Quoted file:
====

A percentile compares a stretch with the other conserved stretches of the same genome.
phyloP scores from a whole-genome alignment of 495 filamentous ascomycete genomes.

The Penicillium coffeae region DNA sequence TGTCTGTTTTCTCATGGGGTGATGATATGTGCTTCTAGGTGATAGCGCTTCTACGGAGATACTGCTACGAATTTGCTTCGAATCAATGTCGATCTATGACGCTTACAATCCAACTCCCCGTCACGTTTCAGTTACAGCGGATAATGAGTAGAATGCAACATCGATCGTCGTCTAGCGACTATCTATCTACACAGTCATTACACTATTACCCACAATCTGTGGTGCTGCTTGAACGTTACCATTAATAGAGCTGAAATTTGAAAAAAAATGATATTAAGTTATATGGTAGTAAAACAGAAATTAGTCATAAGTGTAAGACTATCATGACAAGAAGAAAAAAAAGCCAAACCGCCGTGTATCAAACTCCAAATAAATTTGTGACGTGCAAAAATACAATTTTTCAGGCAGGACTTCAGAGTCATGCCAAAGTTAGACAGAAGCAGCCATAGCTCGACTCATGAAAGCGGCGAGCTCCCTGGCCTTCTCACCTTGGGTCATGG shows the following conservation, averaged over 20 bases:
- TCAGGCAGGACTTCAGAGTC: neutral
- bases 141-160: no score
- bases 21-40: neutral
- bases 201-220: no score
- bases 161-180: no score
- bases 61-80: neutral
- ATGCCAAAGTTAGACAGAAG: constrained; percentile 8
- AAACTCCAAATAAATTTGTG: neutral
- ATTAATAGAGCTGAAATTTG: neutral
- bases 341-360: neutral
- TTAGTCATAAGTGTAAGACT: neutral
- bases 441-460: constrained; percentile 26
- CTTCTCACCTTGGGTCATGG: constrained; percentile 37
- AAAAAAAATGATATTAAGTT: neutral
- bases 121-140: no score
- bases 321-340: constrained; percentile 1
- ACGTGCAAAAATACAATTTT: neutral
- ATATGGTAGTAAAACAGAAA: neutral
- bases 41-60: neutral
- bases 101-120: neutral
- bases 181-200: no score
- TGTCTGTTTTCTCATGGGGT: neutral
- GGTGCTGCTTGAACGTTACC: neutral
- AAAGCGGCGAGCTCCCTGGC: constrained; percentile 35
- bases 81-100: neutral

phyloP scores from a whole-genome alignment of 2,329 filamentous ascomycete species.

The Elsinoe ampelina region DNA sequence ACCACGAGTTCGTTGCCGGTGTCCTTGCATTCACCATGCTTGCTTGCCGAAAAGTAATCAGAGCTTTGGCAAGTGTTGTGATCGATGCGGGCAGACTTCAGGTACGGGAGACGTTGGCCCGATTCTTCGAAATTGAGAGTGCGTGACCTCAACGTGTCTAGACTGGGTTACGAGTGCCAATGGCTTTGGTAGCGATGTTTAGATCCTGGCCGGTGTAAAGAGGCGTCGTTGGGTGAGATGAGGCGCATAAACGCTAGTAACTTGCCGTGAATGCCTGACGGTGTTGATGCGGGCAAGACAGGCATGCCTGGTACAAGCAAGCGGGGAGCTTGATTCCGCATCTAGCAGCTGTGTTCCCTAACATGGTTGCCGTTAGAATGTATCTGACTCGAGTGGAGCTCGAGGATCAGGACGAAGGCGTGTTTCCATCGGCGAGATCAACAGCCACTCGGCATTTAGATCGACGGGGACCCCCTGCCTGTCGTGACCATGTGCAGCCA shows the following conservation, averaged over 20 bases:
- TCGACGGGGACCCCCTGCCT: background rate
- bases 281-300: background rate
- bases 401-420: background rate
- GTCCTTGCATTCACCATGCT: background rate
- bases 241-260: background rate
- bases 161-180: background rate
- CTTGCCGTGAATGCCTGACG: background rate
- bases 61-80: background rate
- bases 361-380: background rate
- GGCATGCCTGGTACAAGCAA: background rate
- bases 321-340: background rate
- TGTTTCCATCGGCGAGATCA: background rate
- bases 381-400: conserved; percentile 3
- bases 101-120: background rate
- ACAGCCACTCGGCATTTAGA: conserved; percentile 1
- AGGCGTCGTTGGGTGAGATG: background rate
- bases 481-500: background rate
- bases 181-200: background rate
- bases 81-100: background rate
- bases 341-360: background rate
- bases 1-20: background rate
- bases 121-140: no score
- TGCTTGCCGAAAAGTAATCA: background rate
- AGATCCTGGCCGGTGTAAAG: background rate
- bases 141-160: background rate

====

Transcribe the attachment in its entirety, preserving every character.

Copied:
A percentile compares a stretch with the other conserved stretches of the same genome.
phyloP scores from a whole-genome alignment of 495 filamentous ascomycete genomes.

The Penicillium coffeae region DNA sequence TGTCTGTTTTCTCATGGGGTGATGATATGTGCTTCTAGGTGATAGCGCTTCTACGGAGATACTGCTACGAATTTGCTTCGAATCAATGTCGATCTATGACGCTTACAATCCAACTCCCCGTCACGTTTCAGTTACAGCGGATAATGAGTAGAATGCAACATCGATCGTCGTCTAGCGACTATCTATCTACACAGTCATTACACTATTACCCACAATCTGTGGTGCTGCTTGAACGTTACCATTAATAGAGCTGAAATTTGAAAAAAAATGATATTAAGTTATATGGTAGTAAAACAGAAATTAGTCATAAGTGTAAGACTATCATGACAAGAAGAAAAAAAAGCCAAACCGCCGTGTATCAAACTCCAAATAAATTTGTGACGTGCAAAAATACAATTTTTCAGGCAGGACTTCAGAGTCATGCCAAAGTTAGACAGAAGCAGCCATAGCTCGACTCATGAAAGCGGCGAGCTCCCTGGCCTTCTCACCTTGGGTCATGG shows the following conservation, averaged over 20 bases:
- TCAGGCAGGACTTCAGAGTC: neutral
- bases 141-160: no score
- bases 21-40: neutral
- bases 201-220: no score
- bases 161-180: no score
- bases 61-80: neutral
- ATGCCAAAGTTAGACAGAAG: constrained; percentile 8
- AAACTCCAAATAAATTTGTG: neutral
- ATTAATAGAGCTGAAATTTG: neutral
- bases 341-360: neutral
- TTAGTCATAAGTGTAAGACT: neutral
- bases 441-460: constrained; percentile 26
- CTTCTCACCTTGGGTCATGG: constrained; percentile 37
- AAAAAAAATGATATTAAGTT: neutral
- bases 121-140: no score
- bases 321-340: constrained; percentile 1
- ACGTGCAAAAATACAATTTT: neutral
- ATATGGTAGTAAAACAGAAA: neutral
- bases 41-60: neutral
- bases 101-120: neutral
- bases 181-200: no score
- TGTCTGTTTTCTCATGGGGT: neutral
- GGTGCTGCTTGAACGTTACC: neutral
- AAAGCGGCGAGCTCCCTGGC: constrained; percentile 35
- bases 81-100: neutral

phyloP scores from a whole-genome alignment of 2,329 filamentous ascomycete species.

The Elsinoe ampelina region DNA sequence ACCACGAGTTCGTTGCCGGTGTCCTTGCATTCACCATGCTTGCTTGCCGAAAAGTAATCAGAGCTTTGGCAAGTGTTGTGATCGATGCGGGCAGACTTCAGGTACGGGAGACGTTGGCCCGATTCTTCGAAATTGAGAGTGCGTGACCTCAACGTGTCTAGACTGGGTTACGAGTGCCAATGGCTTTGGTAGCGATGTTTAGATCCTGGCCGGTGTAAAGAGGCGTCGTTGGGTGAGATGAGGCGCATAAACGCTAGTAACTTGCCGTGAATGCCTGACGGTGTTGATGCGGGCAAGACAGGCATGCCTGGTACAAGCAAGCGGGGAGCTTGATTCCGCATCTAGCAGCTGTGTTCCCTAACATGGTTGCCGTTAGAATGTATCTGACTCGAGTGGAGCTCGAGGATCAGGACGAAGGCGTGTTTCCATCGGCGAGATCAACAGCCACTCGGCATTTAGATCGACGGGGACCCCCTGCCTGTCGTGACCATGTGCAGCCA shows the following conservation, averaged over 20 bases:
- TCGACGGGGACCCCCTGCCT: background rate
- bases 281-300: background rate
- bases 401-420: background rate
- GTCCTTGCATTCACCATGCT: background rate
- bases 241-260: background rate
- bases 161-180: background rate
- CTTGCCGTGAATGCCTGACG: background rate
- bases 61-80: background rate
- bases 361-380: background rate
- GGCATGCCTGGTACAAGCAA: background rate
- bases 321-340: background rate
- TGTTTCCATCGGCGAGATCA: background rate
- bases 381-400: conserved; percentile 3
- bases 101-120: background rate
- ACAGCCACTCGGCATTTAGA: conserved; percentile 1
- AGGCGTCGTTGGGTGAGATG: background rate
- bases 481-500: background rate
- bases 181-200: background rate
- bases 81-100: background rate
- bases 341-360: background rate
- bases 1-20: background rate
- bases 121-140: no score
- TGCTTGCCGAAAAGTAATCA: background rate
- AGATCCTGGCCGGTGTAAAG: background rate
- bases 141-160: background rate